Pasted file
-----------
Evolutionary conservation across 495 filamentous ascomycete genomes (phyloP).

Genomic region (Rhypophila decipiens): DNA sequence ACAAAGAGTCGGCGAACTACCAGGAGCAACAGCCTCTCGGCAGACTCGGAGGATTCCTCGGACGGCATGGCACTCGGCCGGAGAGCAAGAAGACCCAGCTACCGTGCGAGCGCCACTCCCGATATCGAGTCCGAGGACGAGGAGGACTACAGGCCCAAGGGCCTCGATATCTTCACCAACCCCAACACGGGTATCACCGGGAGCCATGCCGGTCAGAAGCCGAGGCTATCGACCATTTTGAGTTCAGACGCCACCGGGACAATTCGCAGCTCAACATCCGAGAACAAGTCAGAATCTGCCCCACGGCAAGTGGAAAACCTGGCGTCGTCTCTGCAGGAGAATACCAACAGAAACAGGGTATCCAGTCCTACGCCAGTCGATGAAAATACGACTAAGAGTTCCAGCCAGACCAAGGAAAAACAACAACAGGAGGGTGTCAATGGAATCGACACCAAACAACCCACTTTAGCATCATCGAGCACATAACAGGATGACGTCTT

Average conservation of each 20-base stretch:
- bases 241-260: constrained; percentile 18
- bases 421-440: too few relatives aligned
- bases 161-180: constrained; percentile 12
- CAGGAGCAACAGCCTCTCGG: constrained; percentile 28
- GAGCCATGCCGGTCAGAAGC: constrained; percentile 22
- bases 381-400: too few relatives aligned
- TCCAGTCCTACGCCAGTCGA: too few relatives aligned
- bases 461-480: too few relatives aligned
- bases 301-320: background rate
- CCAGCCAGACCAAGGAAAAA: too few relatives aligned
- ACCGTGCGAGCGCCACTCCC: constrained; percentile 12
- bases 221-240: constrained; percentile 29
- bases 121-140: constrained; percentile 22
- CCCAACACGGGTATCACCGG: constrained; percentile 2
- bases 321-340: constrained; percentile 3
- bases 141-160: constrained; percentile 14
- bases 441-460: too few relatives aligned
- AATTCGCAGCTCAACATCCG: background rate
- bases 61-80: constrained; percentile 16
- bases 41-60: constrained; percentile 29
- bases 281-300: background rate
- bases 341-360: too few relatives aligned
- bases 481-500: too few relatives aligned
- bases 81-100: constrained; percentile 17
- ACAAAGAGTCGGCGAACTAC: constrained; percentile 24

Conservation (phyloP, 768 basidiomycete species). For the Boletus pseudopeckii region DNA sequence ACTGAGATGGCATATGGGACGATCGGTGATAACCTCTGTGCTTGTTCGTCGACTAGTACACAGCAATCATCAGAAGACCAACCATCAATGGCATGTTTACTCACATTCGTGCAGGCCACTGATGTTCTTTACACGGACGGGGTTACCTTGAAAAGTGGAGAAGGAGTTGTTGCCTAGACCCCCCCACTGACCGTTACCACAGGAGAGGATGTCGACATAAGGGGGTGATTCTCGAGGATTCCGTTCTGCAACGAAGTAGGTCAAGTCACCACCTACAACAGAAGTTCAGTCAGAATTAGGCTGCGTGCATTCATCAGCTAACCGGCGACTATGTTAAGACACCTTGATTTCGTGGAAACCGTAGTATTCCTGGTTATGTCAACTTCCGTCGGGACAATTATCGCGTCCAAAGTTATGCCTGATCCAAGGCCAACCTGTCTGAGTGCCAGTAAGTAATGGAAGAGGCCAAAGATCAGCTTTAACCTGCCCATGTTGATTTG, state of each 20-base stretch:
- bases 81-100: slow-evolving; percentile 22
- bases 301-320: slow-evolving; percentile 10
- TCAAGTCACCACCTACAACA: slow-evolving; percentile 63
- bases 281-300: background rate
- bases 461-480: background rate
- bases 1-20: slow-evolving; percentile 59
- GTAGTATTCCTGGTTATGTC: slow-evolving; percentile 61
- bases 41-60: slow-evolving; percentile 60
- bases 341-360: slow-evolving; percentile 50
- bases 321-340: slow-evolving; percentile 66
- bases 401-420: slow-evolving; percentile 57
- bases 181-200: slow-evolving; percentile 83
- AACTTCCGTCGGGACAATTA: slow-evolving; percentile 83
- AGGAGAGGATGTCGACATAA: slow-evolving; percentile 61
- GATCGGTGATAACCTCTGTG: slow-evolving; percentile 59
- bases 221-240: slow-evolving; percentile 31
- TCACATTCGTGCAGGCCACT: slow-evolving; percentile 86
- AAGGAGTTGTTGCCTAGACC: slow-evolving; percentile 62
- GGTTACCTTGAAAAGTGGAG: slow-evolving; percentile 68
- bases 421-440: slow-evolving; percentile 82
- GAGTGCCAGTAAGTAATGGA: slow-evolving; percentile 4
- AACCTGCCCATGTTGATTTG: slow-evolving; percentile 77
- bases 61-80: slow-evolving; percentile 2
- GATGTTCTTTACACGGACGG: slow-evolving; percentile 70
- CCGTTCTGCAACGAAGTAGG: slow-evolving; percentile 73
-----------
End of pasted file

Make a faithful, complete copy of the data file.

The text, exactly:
Evolutionary conservation across 495 filamentous ascomycete genomes (phyloP).

Genomic region (Rhypophila decipiens): DNA sequence ACAAAGAGTCGGCGAACTACCAGGAGCAACAGCCTCTCGGCAGACTCGGAGGATTCCTCGGACGGCATGGCACTCGGCCGGAGAGCAAGAAGACCCAGCTACCGTGCGAGCGCCACTCCCGATATCGAGTCCGAGGACGAGGAGGACTACAGGCCCAAGGGCCTCGATATCTTCACCAACCCCAACACGGGTATCACCGGGAGCCATGCCGGTCAGAAGCCGAGGCTATCGACCATTTTGAGTTCAGACGCCACCGGGACAATTCGCAGCTCAACATCCGAGAACAAGTCAGAATCTGCCCCACGGCAAGTGGAAAACCTGGCGTCGTCTCTGCAGGAGAATACCAACAGAAACAGGGTATCCAGTCCTACGCCAGTCGATGAAAATACGACTAAGAGTTCCAGCCAGACCAAGGAAAAACAACAACAGGAGGGTGTCAATGGAATCGACACCAAACAACCCACTTTAGCATCATCGAGCACATAACAGGATGACGTCTT

Average conservation of each 20-base stretch:
- bases 241-260: constrained; percentile 18
- bases 421-440: too few relatives aligned
- bases 161-180: constrained; percentile 12
- CAGGAGCAACAGCCTCTCGG: constrained; percentile 28
- GAGCCATGCCGGTCAGAAGC: constrained; percentile 22
- bases 381-400: too few relatives aligned
- TCCAGTCCTACGCCAGTCGA: too few relatives aligned
- bases 461-480: too few relatives aligned
- bases 301-320: background rate
- CCAGCCAGACCAAGGAAAAA: too few relatives aligned
- ACCGTGCGAGCGCCACTCCC: constrained; percentile 12
- bases 221-240: constrained; percentile 29
- bases 121-140: constrained; percentile 22
- CCCAACACGGGTATCACCGG: constrained; percentile 2
- bases 321-340: constrained; percentile 3
- bases 141-160: constrained; percentile 14
- bases 441-460: too few relatives aligned
- AATTCGCAGCTCAACATCCG: background rate
- bases 61-80: constrained; percentile 16
- bases 41-60: constrained; percentile 29
- bases 281-300: background rate
- bases 341-360: too few relatives aligned
- bases 481-500: too few relatives aligned
- bases 81-100: constrained; percentile 17
- ACAAAGAGTCGGCGAACTAC: constrained; percentile 24

Conservation (phyloP, 768 basidiomycete species). For the Boletus pseudopeckii region DNA sequence ACTGAGATGGCATATGGGACGATCGGTGATAACCTCTGTGCTTGTTCGTCGACTAGTACACAGCAATCATCAGAAGACCAACCATCAATGGCATGTTTACTCACATTCGTGCAGGCCACTGATGTTCTTTACACGGACGGGGTTACCTTGAAAAGTGGAGAAGGAGTTGTTGCCTAGACCCCCCCACTGACCGTTACCACAGGAGAGGATGTCGACATAAGGGGGTGATTCTCGAGGATTCCGTTCTGCAACGAAGTAGGTCAAGTCACCACCTACAACAGAAGTTCAGTCAGAATTAGGCTGCGTGCATTCATCAGCTAACCGGCGACTATGTTAAGACACCTTGATTTCGTGGAAACCGTAGTATTCCTGGTTATGTCAACTTCCGTCGGGACAATTATCGCGTCCAAAGTTATGCCTGATCCAAGGCCAACCTGTCTGAGTGCCAGTAAGTAATGGAAGAGGCCAAAGATCAGCTTTAACCTGCCCATGTTGATTTG, state of each 20-base stretch:
- bases 81-100: slow-evolving; percentile 22
- bases 301-320: slow-evolving; percentile 10
- TCAAGTCACCACCTACAACA: slow-evolving; percentile 63
- bases 281-300: background rate
- bases 461-480: background rate
- bases 1-20: slow-evolving; percentile 59
- GTAGTATTCCTGGTTATGTC: slow-evolving; percentile 61
- bases 41-60: slow-evolving; percentile 60
- bases 341-360: slow-evolving; percentile 50
- bases 321-340: slow-evolving; percentile 66
- bases 401-420: slow-evolving; percentile 57
- bases 181-200: slow-evolving; percentile 83
- AACTTCCGTCGGGACAATTA: slow-evolving; percentile 83
- AGGAGAGGATGTCGACATAA: slow-evolving; percentile 61
- GATCGGTGATAACCTCTGTG: slow-evolving; percentile 59
- bases 221-240: slow-evolving; percentile 31
- TCACATTCGTGCAGGCCACT: slow-evolving; percentile 86
- AAGGAGTTGTTGCCTAGACC: slow-evolving; percentile 62
- GGTTACCTTGAAAAGTGGAG: slow-evolving; percentile 68
- bases 421-440: slow-evolving; percentile 82
- GAGTGCCAGTAAGTAATGGA: slow-evolving; percentile 4
- AACCTGCCCATGTTGATTTG: slow-evolving; percentile 77
- bases 61-80: slow-evolving; percentile 2
- GATGTTCTTTACACGGACGG: slow-evolving; percentile 70
- CCGTTCTGCAACGAAGTAGG: slow-evolving; percentile 73